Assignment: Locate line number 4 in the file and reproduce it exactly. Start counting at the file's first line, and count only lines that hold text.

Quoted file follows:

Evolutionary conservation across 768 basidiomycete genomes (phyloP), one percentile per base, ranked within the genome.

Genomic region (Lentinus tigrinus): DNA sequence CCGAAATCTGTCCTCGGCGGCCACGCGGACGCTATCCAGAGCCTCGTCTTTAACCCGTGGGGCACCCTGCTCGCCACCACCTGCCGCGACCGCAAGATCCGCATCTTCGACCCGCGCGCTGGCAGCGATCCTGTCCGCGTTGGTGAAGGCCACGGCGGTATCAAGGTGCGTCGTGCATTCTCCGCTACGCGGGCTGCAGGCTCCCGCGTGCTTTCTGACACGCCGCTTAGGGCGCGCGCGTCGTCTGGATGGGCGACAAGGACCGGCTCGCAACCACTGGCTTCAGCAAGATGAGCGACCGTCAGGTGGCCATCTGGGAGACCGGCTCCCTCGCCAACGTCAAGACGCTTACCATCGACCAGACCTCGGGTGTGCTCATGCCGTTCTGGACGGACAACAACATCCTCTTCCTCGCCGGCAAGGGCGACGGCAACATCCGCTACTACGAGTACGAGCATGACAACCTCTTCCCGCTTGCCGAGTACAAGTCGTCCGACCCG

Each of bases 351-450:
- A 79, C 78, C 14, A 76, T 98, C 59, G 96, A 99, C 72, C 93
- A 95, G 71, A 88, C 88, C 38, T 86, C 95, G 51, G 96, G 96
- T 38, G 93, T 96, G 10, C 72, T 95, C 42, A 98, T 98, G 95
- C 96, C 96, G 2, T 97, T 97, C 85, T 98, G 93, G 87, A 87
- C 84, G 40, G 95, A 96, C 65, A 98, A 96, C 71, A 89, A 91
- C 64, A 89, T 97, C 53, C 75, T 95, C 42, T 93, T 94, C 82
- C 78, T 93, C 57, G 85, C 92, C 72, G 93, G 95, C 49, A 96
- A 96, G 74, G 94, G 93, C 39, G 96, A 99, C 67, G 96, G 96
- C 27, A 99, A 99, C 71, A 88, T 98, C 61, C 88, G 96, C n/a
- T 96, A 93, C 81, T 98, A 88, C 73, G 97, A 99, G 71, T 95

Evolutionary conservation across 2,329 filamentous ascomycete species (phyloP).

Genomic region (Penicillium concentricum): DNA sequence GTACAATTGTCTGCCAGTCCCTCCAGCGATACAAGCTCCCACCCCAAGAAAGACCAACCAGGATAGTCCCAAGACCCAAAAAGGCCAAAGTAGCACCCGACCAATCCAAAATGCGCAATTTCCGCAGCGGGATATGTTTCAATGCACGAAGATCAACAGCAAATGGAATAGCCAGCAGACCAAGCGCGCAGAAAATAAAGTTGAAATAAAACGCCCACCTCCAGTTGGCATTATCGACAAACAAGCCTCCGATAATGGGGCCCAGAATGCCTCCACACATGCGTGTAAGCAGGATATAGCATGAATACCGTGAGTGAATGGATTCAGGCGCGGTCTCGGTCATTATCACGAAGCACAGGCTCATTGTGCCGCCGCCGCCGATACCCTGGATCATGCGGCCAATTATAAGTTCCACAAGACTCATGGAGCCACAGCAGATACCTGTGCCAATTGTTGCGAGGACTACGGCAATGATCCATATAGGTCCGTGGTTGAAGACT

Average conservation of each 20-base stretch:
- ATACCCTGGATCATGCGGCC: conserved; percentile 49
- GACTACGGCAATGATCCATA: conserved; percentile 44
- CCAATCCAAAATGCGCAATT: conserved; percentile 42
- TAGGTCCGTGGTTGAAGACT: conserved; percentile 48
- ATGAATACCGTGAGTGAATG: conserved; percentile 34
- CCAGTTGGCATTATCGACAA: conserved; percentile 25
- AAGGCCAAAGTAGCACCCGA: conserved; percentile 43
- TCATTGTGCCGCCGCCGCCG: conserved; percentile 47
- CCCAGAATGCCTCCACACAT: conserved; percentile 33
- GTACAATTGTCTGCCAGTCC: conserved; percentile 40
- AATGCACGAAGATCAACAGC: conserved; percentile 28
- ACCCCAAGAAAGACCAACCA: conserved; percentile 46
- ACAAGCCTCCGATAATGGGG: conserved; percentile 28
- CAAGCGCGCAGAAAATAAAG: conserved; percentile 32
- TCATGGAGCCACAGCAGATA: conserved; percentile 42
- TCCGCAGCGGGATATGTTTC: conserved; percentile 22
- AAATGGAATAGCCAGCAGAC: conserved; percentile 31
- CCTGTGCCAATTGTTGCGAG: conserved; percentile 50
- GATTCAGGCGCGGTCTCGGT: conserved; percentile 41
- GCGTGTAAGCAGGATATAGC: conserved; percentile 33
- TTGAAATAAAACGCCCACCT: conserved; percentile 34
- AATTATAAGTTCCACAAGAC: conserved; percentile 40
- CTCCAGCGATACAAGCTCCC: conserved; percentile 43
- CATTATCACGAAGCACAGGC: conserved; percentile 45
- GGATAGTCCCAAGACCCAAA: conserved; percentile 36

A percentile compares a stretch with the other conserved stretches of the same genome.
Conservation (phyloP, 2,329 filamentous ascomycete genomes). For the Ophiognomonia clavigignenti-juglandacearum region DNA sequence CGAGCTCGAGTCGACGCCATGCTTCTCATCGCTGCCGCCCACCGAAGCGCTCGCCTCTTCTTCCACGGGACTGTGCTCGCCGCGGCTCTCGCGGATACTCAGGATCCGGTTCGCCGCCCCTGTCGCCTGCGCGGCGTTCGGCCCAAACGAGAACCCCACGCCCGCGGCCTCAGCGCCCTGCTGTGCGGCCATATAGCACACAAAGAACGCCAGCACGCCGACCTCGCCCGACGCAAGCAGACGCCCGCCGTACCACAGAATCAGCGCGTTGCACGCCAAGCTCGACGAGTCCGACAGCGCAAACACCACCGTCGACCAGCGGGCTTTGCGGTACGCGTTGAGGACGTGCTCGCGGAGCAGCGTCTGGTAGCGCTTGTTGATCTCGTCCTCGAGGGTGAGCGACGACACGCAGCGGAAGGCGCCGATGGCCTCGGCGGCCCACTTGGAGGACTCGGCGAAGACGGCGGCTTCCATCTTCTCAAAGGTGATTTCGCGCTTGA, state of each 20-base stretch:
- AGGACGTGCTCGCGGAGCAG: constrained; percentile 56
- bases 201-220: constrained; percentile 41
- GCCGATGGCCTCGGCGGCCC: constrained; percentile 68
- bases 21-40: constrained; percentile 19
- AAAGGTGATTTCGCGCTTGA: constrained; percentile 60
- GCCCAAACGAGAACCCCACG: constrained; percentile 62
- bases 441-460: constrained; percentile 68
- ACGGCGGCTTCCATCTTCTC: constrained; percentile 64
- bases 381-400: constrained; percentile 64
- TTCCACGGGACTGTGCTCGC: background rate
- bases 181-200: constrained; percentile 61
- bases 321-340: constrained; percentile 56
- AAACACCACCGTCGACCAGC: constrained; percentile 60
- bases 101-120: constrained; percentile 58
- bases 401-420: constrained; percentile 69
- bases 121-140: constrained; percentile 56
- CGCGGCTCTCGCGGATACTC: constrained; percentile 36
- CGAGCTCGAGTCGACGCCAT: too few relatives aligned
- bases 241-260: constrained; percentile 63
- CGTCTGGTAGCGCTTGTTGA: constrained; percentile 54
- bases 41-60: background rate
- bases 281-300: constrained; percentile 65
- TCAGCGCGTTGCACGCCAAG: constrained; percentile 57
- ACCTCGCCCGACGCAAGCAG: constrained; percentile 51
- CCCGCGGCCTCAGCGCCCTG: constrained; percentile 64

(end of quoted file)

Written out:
- A 79, C 78, C 14, A 76, T 98, C 59, G 96, A 99, C 72, C 93